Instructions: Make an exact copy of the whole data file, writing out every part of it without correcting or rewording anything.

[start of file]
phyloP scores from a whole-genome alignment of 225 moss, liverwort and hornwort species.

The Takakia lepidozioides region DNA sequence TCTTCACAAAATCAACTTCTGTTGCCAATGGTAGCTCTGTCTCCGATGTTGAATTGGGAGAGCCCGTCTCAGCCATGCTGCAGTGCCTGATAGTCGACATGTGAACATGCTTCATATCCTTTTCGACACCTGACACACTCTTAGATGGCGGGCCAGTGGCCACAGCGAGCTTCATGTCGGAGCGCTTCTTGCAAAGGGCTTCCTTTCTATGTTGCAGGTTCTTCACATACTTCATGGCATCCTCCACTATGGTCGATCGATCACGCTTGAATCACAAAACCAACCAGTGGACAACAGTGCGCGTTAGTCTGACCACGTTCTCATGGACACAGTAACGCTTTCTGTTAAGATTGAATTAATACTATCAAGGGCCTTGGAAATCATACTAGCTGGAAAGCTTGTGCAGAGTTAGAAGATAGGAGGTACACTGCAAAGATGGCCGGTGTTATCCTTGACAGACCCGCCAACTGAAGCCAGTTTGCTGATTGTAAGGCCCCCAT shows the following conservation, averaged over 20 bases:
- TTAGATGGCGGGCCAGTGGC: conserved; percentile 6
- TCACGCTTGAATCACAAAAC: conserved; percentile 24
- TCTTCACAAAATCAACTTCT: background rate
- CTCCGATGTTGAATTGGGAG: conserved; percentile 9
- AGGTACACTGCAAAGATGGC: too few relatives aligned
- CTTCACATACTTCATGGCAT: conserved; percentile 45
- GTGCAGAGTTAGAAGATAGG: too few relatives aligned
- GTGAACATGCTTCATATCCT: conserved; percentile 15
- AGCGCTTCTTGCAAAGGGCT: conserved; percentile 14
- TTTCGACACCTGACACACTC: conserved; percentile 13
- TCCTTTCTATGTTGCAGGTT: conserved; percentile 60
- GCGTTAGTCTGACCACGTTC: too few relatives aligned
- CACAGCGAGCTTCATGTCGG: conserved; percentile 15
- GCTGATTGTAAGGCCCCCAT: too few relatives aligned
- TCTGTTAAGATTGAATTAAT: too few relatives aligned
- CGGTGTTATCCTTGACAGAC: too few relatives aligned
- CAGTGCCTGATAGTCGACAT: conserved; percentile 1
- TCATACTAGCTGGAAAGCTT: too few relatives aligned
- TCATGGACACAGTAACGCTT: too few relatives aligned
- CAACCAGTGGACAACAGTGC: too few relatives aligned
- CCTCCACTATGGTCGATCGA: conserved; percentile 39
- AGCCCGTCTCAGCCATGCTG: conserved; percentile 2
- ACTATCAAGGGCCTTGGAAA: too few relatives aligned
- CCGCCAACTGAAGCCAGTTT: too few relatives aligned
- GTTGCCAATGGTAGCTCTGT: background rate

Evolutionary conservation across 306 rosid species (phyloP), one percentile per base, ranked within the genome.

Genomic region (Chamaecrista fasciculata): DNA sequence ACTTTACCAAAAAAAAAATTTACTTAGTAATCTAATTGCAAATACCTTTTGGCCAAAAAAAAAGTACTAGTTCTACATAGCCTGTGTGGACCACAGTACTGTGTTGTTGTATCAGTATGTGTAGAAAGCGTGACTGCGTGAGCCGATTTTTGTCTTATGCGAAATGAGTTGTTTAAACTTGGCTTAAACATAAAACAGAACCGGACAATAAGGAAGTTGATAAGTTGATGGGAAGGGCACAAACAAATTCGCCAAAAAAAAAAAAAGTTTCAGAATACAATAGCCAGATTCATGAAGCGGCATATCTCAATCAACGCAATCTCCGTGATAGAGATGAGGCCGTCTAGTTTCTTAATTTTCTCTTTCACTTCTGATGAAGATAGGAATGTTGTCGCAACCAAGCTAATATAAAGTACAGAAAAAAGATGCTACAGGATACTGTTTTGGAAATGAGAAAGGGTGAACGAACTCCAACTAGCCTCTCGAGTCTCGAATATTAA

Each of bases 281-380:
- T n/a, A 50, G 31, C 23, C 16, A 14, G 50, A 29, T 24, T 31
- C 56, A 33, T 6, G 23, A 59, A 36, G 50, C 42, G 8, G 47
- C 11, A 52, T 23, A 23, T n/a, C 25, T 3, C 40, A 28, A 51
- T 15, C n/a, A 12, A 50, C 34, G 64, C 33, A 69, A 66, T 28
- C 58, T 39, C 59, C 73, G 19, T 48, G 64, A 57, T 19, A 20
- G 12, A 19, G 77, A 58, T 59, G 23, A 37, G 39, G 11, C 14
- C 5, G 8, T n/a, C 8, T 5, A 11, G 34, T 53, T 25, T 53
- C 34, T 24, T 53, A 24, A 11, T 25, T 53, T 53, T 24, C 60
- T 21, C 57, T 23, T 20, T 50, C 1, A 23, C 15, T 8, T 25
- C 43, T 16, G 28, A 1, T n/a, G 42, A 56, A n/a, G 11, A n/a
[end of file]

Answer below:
phyloP scores from a whole-genome alignment of 225 moss, liverwort and hornwort species.

The Takakia lepidozioides region DNA sequence TCTTCACAAAATCAACTTCTGTTGCCAATGGTAGCTCTGTCTCCGATGTTGAATTGGGAGAGCCCGTCTCAGCCATGCTGCAGTGCCTGATAGTCGACATGTGAACATGCTTCATATCCTTTTCGACACCTGACACACTCTTAGATGGCGGGCCAGTGGCCACAGCGAGCTTCATGTCGGAGCGCTTCTTGCAAAGGGCTTCCTTTCTATGTTGCAGGTTCTTCACATACTTCATGGCATCCTCCACTATGGTCGATCGATCACGCTTGAATCACAAAACCAACCAGTGGACAACAGTGCGCGTTAGTCTGACCACGTTCTCATGGACACAGTAACGCTTTCTGTTAAGATTGAATTAATACTATCAAGGGCCTTGGAAATCATACTAGCTGGAAAGCTTGTGCAGAGTTAGAAGATAGGAGGTACACTGCAAAGATGGCCGGTGTTATCCTTGACAGACCCGCCAACTGAAGCCAGTTTGCTGATTGTAAGGCCCCCAT shows the following conservation, averaged over 20 bases:
- TTAGATGGCGGGCCAGTGGC: conserved; percentile 6
- TCACGCTTGAATCACAAAAC: conserved; percentile 24
- TCTTCACAAAATCAACTTCT: background rate
- CTCCGATGTTGAATTGGGAG: conserved; percentile 9
- AGGTACACTGCAAAGATGGC: too few relatives aligned
- CTTCACATACTTCATGGCAT: conserved; percentile 45
- GTGCAGAGTTAGAAGATAGG: too few relatives aligned
- GTGAACATGCTTCATATCCT: conserved; percentile 15
- AGCGCTTCTTGCAAAGGGCT: conserved; percentile 14
- TTTCGACACCTGACACACTC: conserved; percentile 13
- TCCTTTCTATGTTGCAGGTT: conserved; percentile 60
- GCGTTAGTCTGACCACGTTC: too few relatives aligned
- CACAGCGAGCTTCATGTCGG: conserved; percentile 15
- GCTGATTGTAAGGCCCCCAT: too few relatives aligned
- TCTGTTAAGATTGAATTAAT: too few relatives aligned
- CGGTGTTATCCTTGACAGAC: too few relatives aligned
- CAGTGCCTGATAGTCGACAT: conserved; percentile 1
- TCATACTAGCTGGAAAGCTT: too few relatives aligned
- TCATGGACACAGTAACGCTT: too few relatives aligned
- CAACCAGTGGACAACAGTGC: too few relatives aligned
- CCTCCACTATGGTCGATCGA: conserved; percentile 39
- AGCCCGTCTCAGCCATGCTG: conserved; percentile 2
- ACTATCAAGGGCCTTGGAAA: too few relatives aligned
- CCGCCAACTGAAGCCAGTTT: too few relatives aligned
- GTTGCCAATGGTAGCTCTGT: background rate

Evolutionary conservation across 306 rosid species (phyloP), one percentile per base, ranked within the genome.

Genomic region (Chamaecrista fasciculata): DNA sequence ACTTTACCAAAAAAAAAATTTACTTAGTAATCTAATTGCAAATACCTTTTGGCCAAAAAAAAAGTACTAGTTCTACATAGCCTGTGTGGACCACAGTACTGTGTTGTTGTATCAGTATGTGTAGAAAGCGTGACTGCGTGAGCCGATTTTTGTCTTATGCGAAATGAGTTGTTTAAACTTGGCTTAAACATAAAACAGAACCGGACAATAAGGAAGTTGATAAGTTGATGGGAAGGGCACAAACAAATTCGCCAAAAAAAAAAAAAGTTTCAGAATACAATAGCCAGATTCATGAAGCGGCATATCTCAATCAACGCAATCTCCGTGATAGAGATGAGGCCGTCTAGTTTCTTAATTTTCTCTTTCACTTCTGATGAAGATAGGAATGTTGTCGCAACCAAGCTAATATAAAGTACAGAAAAAAGATGCTACAGGATACTGTTTTGGAAATGAGAAAGGGTGAACGAACTCCAACTAGCCTCTCGAGTCTCGAATATTAA

Each of bases 281-380:
- T n/a, A 50, G 31, C 23, C 16, A 14, G 50, A 29, T 24, T 31
- C 56, A 33, T 6, G 23, A 59, A 36, G 50, C 42, G 8, G 47
- C 11, A 52, T 23, A 23, T n/a, C 25, T 3, C 40, A 28, A 51
- T 15, C n/a, A 12, A 50, C 34, G 64, C 33, A 69, A 66, T 28
- C 58, T 39, C 59, C 73, G 19, T 48, G 64, A 57, T 19, A 20
- G 12, A 19, G 77, A 58, T 59, G 23, A 37, G 39, G 11, C 14
- C 5, G 8, T n/a, C 8, T 5, A 11, G 34, T 53, T 25, T 53
- C 34, T 24, T 53, A 24, A 11, T 25, T 53, T 53, T 24, C 60
- T 21, C 57, T 23, T 20, T 50, C 1, A 23, C 15, T 8, T 25
- C 43, T 16, G 28, A 1, T n/a, G 42, A 56, A n/a, G 11, A n/a